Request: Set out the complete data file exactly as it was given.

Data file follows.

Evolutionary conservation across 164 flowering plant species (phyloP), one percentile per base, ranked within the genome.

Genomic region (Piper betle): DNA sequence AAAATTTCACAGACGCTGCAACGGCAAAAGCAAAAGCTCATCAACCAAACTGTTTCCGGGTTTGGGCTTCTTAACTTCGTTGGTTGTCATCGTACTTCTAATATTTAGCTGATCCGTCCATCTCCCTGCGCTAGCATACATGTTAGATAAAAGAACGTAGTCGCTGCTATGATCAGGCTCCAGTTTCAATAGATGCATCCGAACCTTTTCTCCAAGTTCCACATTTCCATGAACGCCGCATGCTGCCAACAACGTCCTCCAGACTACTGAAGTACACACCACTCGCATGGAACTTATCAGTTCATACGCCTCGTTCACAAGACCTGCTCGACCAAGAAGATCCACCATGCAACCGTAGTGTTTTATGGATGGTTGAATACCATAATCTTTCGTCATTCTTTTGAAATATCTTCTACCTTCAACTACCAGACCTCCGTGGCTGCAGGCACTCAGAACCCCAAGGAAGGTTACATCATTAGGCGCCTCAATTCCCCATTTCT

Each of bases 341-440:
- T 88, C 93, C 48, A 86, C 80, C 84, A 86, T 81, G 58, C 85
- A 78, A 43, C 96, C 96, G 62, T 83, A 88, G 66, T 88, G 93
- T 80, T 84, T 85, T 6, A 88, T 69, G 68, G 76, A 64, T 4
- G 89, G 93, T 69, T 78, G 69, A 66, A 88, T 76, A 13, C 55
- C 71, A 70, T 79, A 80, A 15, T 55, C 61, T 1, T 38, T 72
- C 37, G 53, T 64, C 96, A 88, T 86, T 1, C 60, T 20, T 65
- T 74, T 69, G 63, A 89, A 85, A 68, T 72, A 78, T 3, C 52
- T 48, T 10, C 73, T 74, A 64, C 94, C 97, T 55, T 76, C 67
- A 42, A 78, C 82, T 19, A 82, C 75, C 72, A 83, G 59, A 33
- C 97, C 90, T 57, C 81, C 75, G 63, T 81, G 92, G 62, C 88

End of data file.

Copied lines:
Evolutionary conservation across 164 flowering plant species (phyloP), one percentile per base, ranked within the genome.

Genomic region (Piper betle): DNA sequence AAAATTTCACAGACGCTGCAACGGCAAAAGCAAAAGCTCATCAACCAAACTGTTTCCGGGTTTGGGCTTCTTAACTTCGTTGGTTGTCATCGTACTTCTAATATTTAGCTGATCCGTCCATCTCCCTGCGCTAGCATACATGTTAGATAAAAGAACGTAGTCGCTGCTATGATCAGGCTCCAGTTTCAATAGATGCATCCGAACCTTTTCTCCAAGTTCCACATTTCCATGAACGCCGCATGCTGCCAACAACGTCCTCCAGACTACTGAAGTACACACCACTCGCATGGAACTTATCAGTTCATACGCCTCGTTCACAAGACCTGCTCGACCAAGAAGATCCACCATGCAACCGTAGTGTTTTATGGATGGTTGAATACCATAATCTTTCGTCATTCTTTTGAAATATCTTCTACCTTCAACTACCAGACCTCCGTGGCTGCAGGCACTCAGAACCCCAAGGAAGGTTACATCATTAGGCGCCTCAATTCCCCATTTCT

Each of bases 341-440:
- T 88, C 93, C 48, A 86, C 80, C 84, A 86, T 81, G 58, C 85
- A 78, A 43, C 96, C 96, G 62, T 83, A 88, G 66, T 88, G 93
- T 80, T 84, T 85, T 6, A 88, T 69, G 68, G 76, A 64, T 4
- G 89, G 93, T 69, T 78, G 69, A 66, A 88, T 76, A 13, C 55
- C 71, A 70, T 79, A 80, A 15, T 55, C 61, T 1, T 38, T 72
- C 37, G 53, T 64, C 96, A 88, T 86, T 1, C 60, T 20, T 65
- T 74, T 69, G 63, A 89, A 85, A 68, T 72, A 78, T 3, C 52
- T 48, T 10, C 73, T 74, A 64, C 94, C 97, T 55, T 76, C 67
- A 42, A 78, C 82, T 19, A 82, C 75, C 72, A 83, G 59, A 33
- C 97, C 90, T 57, C 81, C 75, G 63, T 81, G 92, G 62, C 88